We all know how important it that babies and children wear correctly fitted shoes. LBP interviewed Jenni Foster (Technical Development Manager) who works alongside the shoe designers and manufacturers to create footwear for kids and for parents.

 

What is your role Jenni? :

Understanding the unique developmental milestones of children’s biomechanics – focussing on the feet and how they engage with the whole body. Applying this into how shoes need to fit around this using biomechanical analysis, fitting data and ethnographical research in current environments. 

Areas of Expertise:

A detailed knowledge of biomechanics and physiological testing, following an honours degree in Sports Engineering and seven years in the performance footwear industry. Jenni combines performance led product development with comprehensive user interaction to produce footwear that will keep up with children’s energetic lives and their fast changing physical dynamics. This footwear must enable adventure and exceed all expectations on testing standards.

Fast facts on feet:

  • Babies feet grow naturally and develop to their best potential when left well alone. Until a baby is crawling there is no need to protect their soft feet other than with loose fitting socks that are not restrictive around the ankle.
  • Pre-walker shoes are specifically designed to protect the baby’s strength and balance development without interference. The shoe needs to adapt to the child’s foot so must be highly flexible.
  • Purchasing the first pair of shoes should come when their explorations take them outdoors or they are getting faster on their feet. This will be around nine months old.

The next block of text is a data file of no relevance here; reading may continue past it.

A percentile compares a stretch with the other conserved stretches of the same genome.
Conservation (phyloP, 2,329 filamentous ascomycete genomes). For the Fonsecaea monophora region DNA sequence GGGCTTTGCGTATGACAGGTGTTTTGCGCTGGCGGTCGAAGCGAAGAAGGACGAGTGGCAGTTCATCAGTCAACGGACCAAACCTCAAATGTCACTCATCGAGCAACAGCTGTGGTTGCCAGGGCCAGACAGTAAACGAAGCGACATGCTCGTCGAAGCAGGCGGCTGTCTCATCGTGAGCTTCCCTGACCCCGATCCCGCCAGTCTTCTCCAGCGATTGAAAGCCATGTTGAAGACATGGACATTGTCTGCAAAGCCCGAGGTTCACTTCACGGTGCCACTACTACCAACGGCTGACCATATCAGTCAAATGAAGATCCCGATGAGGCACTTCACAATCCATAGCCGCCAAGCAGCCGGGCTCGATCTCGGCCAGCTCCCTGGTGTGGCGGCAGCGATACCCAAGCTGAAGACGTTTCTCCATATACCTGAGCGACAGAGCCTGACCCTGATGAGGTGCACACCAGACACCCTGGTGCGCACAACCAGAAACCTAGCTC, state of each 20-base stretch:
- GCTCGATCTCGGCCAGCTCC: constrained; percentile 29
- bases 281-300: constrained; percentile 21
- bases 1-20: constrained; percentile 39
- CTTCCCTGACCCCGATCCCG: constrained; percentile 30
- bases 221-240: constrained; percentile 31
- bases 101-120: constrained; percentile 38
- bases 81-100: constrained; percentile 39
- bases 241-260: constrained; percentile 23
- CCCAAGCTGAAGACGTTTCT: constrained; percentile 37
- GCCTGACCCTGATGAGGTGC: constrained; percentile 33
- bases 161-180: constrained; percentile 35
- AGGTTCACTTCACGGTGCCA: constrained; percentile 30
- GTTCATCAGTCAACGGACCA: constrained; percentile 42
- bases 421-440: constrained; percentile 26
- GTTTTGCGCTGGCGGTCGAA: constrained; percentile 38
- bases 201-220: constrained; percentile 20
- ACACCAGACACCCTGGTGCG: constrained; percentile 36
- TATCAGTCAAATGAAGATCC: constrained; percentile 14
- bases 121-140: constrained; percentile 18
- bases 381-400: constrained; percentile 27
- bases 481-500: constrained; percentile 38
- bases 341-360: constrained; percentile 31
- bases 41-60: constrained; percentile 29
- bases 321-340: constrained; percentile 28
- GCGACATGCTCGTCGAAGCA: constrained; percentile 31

• Reflexes change as a baby develops into a child and initially the child’s walking pattern includes ‘up and down’ knee movements.  Their foot strikes the floor very flat and without any heel strike as they ‘stomp’ around.
  • First walking shoes must help the toddler move freely. If a shoe is too stiff or restrictive the child’s development can be compromised. Stiff shoes can cause a more lateral stride, more foot elevation, less stability and more heel strikes. This will send the wrong messages to the brain and can hinder natural development.
  • From nine months and all the way through primary school you should check your children’s foot size every six weeks.
  • At around four to five years old, children start to walk a little more like an adult and foot shape changes to accommodate this. The arch starts to take shape and by the age of six years it is usually developed.
  • Young children need effective stimuli to help muscles and bones develop healthily. Ill-fitting footwear at primary school can have a huge effect on healthy development.
  • A child’s gait may not mature till the age of 13 and the connective tissue in a child’s foot will reach adult levels of stability by 15.